Published: 07th March 2018
This young college dropout followed his art and now conducts doodling workshops
In 2016, artist Tejo Guna called his parents and told them he was done with studies. He is now preparing to attend a reputed private Arts school in Italy
It is hard for Tejo Guna to pinpoint when exactly the idle art of doodling became a serious pursuit. He also does not know how he ended up at VNIT Nagpur, pursuing Architecture. Yet somehow, the pull towards fine art remained strong and he became immersed in freelancing. Whether it was designing T-shirts for college fests, designing murals in Nagpur, Raipur, Pune and even Mumbai, or even freelancing — his art found expression one way or the other. This was until he pulled a Mark Zuckerberg and dropped out of college in January 2016. "I made the decision while I was in Mumbai in just ten minutes. I called my parents and told them immediately. Looking back, I think it was a stupid decision," says the 22-year-old, although we beg to differ.
Though I tried my hand at merchandising, I realised very soon that I am more of an artist than a businessman
Originally from Nalgonda, Guna always wanted to return to Hyderabad, his homeland, and make a name for himself in the city he grew up in. So, after dropping out, he came right back and has been busy with murals, at least until last year. Now he is conducting doodling workshops, the last one being at Collab House on March 3. He even doodled live at events like the Under 25 Summit, TEDxMahindra École Centrale, Sunday Soul Sante and at a product camp event at Microsoft. "All this while I've been a self-taught artist, but I wanted to learn beyond this," says Guna, who has recently been accepted into the prestigious Accademia del Giglio in Italy.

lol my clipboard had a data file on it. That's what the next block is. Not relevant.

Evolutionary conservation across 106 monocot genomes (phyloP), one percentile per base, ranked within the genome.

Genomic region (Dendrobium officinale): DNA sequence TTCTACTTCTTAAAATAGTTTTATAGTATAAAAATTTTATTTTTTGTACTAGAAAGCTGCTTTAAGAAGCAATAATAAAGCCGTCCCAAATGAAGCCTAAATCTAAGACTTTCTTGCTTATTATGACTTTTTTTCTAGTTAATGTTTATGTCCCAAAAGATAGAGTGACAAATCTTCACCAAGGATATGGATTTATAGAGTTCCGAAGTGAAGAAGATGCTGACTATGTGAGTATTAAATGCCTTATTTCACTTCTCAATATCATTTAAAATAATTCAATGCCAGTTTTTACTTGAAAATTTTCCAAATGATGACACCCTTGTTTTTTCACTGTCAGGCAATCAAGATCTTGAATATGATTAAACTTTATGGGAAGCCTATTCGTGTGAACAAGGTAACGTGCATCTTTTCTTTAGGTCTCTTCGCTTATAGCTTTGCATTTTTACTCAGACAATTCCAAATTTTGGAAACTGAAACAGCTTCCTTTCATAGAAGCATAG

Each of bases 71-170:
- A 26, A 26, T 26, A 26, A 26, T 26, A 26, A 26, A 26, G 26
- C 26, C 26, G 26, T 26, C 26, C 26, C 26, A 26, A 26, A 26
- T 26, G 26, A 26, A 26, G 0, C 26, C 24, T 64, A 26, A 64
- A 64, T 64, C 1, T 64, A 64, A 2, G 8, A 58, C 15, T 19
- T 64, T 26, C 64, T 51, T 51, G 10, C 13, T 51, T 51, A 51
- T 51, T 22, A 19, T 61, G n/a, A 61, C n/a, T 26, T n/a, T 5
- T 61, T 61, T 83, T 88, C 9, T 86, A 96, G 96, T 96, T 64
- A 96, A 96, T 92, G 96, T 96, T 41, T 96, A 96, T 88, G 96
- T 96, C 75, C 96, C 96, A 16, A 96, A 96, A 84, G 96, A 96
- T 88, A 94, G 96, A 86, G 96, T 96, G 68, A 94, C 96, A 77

Guna not only loves art, but he loves travelling and photography too. It took him seven years to convince his parents of his artistic capabilities
Guna feels that one mistake that artists often commit is focusing on earning rather than on improving themselves, at least in the initial stages. "For example, those who get into merchandising try to follow trends more than creativity," says the Hyderabad lad. Maybe that's why his attempt to start an online merchandising store while in college did not take off.
In monochrome: Guna usually does all his doodles in black and white
Through our conversation, Guna constantly stresses on how important it was for him to convince his parents. He has been doing so since high school and he finally believes that they are now assured. "This has been the biggest achievement of my life," says Guna, laughing. But he is quick to assure us that his parents have always encouraged and supported him with a steady supply of sketches, books and more. "If parents don't understand it is because of the society that brainwashes them to believe that a secure job, something I was never cut out for, is everything," says Guna, who urges us to always seek the validation of our parents, who are ultimately our biggest support system.